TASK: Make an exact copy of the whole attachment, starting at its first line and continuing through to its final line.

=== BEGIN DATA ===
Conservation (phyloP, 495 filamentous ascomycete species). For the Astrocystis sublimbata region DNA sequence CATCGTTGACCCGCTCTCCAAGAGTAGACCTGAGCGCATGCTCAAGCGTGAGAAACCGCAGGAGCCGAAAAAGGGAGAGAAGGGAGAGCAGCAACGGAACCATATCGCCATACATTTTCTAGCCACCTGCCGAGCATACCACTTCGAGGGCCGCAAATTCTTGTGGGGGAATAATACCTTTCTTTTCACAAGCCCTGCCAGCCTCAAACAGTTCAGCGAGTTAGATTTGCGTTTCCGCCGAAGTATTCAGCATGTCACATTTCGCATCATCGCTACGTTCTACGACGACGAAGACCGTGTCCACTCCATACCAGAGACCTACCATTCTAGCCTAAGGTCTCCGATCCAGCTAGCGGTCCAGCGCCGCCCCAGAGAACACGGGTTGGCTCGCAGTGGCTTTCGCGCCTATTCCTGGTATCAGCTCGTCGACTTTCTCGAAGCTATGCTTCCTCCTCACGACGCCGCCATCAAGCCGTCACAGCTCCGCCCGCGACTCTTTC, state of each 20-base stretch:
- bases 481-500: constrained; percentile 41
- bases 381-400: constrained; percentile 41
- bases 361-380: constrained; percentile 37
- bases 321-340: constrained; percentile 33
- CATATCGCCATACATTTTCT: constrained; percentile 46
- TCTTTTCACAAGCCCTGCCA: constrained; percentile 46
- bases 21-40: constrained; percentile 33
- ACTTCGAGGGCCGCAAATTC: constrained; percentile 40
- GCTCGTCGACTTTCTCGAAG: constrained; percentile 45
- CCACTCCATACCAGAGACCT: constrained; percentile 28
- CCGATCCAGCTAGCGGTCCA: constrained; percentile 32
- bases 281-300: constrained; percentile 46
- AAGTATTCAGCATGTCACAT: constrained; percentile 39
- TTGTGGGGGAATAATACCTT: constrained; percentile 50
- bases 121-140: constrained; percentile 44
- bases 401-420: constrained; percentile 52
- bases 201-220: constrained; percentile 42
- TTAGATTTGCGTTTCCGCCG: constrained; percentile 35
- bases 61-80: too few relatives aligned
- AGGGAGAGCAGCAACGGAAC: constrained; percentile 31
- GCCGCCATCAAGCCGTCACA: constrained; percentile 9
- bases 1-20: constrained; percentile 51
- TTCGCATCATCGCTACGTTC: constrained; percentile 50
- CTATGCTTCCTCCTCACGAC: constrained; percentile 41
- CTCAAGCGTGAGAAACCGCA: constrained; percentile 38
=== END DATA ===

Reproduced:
Conservation (phyloP, 495 filamentous ascomycete species). For the Astrocystis sublimbata region DNA sequence CATCGTTGACCCGCTCTCCAAGAGTAGACCTGAGCGCATGCTCAAGCGTGAGAAACCGCAGGAGCCGAAAAAGGGAGAGAAGGGAGAGCAGCAACGGAACCATATCGCCATACATTTTCTAGCCACCTGCCGAGCATACCACTTCGAGGGCCGCAAATTCTTGTGGGGGAATAATACCTTTCTTTTCACAAGCCCTGCCAGCCTCAAACAGTTCAGCGAGTTAGATTTGCGTTTCCGCCGAAGTATTCAGCATGTCACATTTCGCATCATCGCTACGTTCTACGACGACGAAGACCGTGTCCACTCCATACCAGAGACCTACCATTCTAGCCTAAGGTCTCCGATCCAGCTAGCGGTCCAGCGCCGCCCCAGAGAACACGGGTTGGCTCGCAGTGGCTTTCGCGCCTATTCCTGGTATCAGCTCGTCGACTTTCTCGAAGCTATGCTTCCTCCTCACGACGCCGCCATCAAGCCGTCACAGCTCCGCCCGCGACTCTTTC, state of each 20-base stretch:
- bases 481-500: constrained; percentile 41
- bases 381-400: constrained; percentile 41
- bases 361-380: constrained; percentile 37
- bases 321-340: constrained; percentile 33
- CATATCGCCATACATTTTCT: constrained; percentile 46
- TCTTTTCACAAGCCCTGCCA: constrained; percentile 46
- bases 21-40: constrained; percentile 33
- ACTTCGAGGGCCGCAAATTC: constrained; percentile 40
- GCTCGTCGACTTTCTCGAAG: constrained; percentile 45
- CCACTCCATACCAGAGACCT: constrained; percentile 28
- CCGATCCAGCTAGCGGTCCA: constrained; percentile 32
- bases 281-300: constrained; percentile 46
- AAGTATTCAGCATGTCACAT: constrained; percentile 39
- TTGTGGGGGAATAATACCTT: constrained; percentile 50
- bases 121-140: constrained; percentile 44
- bases 401-420: constrained; percentile 52
- bases 201-220: constrained; percentile 42
- TTAGATTTGCGTTTCCGCCG: constrained; percentile 35
- bases 61-80: too few relatives aligned
- AGGGAGAGCAGCAACGGAAC: constrained; percentile 31
- GCCGCCATCAAGCCGTCACA: constrained; percentile 9
- bases 1-20: constrained; percentile 51
- TTCGCATCATCGCTACGTTC: constrained; percentile 50
- CTATGCTTCCTCCTCACGAC: constrained; percentile 41
- CTCAAGCGTGAGAAACCGCA: constrained; percentile 38